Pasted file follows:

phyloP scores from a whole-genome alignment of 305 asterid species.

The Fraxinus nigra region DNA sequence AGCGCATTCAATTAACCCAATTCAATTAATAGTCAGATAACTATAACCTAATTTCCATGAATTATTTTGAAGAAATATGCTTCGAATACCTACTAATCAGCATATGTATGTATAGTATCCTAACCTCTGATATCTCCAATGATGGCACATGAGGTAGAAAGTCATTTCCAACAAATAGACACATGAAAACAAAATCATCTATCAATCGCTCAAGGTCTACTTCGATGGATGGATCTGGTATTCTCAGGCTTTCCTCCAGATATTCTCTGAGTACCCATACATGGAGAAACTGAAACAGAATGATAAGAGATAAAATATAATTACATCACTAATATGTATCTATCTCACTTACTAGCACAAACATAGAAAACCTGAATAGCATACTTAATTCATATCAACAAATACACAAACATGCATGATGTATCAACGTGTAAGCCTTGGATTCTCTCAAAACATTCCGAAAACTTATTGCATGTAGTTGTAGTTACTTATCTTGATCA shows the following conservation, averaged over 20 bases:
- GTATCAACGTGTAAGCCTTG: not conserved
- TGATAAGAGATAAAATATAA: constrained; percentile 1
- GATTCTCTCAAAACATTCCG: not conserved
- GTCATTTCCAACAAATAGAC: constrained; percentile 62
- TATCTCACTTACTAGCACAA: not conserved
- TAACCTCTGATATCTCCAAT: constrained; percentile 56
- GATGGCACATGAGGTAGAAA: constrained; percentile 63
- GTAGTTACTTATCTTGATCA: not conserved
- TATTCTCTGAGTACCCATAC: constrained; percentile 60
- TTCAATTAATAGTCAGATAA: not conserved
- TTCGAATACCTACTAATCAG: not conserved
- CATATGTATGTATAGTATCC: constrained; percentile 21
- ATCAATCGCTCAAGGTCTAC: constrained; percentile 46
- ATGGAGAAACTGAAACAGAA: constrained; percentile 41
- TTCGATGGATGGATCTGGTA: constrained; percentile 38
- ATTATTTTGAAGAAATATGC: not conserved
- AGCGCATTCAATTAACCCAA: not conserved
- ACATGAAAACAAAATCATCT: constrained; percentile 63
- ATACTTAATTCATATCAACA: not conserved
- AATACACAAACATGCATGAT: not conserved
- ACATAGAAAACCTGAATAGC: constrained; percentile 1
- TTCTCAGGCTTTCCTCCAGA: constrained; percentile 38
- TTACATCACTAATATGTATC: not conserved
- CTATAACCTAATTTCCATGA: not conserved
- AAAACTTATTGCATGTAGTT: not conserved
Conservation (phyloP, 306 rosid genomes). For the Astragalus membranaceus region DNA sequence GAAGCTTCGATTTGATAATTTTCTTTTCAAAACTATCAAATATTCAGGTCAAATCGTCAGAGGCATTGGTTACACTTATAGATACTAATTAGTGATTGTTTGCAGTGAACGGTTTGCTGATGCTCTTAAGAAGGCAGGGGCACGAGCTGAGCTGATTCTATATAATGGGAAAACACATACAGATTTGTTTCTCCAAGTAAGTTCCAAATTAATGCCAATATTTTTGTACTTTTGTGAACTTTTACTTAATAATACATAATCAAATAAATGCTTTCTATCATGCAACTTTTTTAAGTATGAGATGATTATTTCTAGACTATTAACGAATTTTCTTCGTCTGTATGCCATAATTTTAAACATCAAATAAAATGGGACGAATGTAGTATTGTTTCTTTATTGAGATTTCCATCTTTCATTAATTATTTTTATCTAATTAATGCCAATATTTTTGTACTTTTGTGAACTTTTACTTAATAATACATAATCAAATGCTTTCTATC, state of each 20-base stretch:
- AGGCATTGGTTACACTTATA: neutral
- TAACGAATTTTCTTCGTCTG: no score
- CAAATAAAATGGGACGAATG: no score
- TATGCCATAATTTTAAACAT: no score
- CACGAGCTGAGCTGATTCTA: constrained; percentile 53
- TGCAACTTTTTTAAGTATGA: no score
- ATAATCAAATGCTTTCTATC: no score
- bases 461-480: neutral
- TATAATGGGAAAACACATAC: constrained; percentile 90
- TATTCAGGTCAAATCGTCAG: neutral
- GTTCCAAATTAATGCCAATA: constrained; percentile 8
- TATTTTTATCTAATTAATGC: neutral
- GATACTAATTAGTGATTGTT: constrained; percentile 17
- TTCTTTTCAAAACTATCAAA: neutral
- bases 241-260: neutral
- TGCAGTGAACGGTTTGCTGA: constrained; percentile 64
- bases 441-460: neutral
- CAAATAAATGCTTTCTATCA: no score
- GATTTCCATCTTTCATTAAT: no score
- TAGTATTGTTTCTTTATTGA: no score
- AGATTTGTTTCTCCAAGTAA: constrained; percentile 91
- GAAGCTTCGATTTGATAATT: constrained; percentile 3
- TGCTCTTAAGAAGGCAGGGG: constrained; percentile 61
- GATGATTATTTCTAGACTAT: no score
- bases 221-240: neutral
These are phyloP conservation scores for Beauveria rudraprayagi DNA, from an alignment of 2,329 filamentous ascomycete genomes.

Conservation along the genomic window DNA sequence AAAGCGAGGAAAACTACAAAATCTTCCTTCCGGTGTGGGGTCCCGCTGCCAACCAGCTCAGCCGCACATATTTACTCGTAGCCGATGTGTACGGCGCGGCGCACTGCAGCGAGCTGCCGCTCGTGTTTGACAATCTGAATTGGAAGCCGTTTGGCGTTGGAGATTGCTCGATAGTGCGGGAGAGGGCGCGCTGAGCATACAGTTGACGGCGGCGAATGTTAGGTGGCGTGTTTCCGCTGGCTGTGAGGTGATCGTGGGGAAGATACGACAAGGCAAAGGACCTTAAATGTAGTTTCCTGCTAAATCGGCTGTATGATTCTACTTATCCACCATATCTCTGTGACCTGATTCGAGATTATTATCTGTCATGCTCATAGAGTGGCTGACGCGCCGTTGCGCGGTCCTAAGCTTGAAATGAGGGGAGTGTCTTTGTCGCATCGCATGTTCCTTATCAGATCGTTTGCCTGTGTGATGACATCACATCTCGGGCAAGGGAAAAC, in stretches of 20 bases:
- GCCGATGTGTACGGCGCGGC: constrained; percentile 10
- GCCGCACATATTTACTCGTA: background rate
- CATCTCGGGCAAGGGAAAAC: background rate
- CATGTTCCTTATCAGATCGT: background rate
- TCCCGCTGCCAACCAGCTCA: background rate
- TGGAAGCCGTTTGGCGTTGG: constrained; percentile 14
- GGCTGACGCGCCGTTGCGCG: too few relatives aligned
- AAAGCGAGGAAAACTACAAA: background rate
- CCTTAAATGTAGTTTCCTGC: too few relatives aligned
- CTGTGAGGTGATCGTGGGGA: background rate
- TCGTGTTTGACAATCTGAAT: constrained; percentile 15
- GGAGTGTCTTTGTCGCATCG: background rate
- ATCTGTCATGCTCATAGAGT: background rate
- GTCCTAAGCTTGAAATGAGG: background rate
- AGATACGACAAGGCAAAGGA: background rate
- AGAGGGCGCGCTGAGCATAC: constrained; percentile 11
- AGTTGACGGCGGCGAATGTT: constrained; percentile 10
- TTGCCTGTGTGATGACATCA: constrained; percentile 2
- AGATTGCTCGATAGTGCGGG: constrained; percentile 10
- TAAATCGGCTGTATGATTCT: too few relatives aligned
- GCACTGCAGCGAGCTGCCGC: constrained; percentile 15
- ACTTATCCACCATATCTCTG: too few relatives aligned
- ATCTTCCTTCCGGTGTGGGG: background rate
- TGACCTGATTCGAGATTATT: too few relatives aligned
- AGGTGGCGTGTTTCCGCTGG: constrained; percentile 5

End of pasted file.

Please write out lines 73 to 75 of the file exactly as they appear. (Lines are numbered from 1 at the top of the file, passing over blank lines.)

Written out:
- TTGCCTGTGTGATGACATCA: constrained; percentile 2
- AGATTGCTCGATAGTGCGGG: constrained; percentile 10
- TAAATCGGCTGTATGATTCT: too few relatives aligned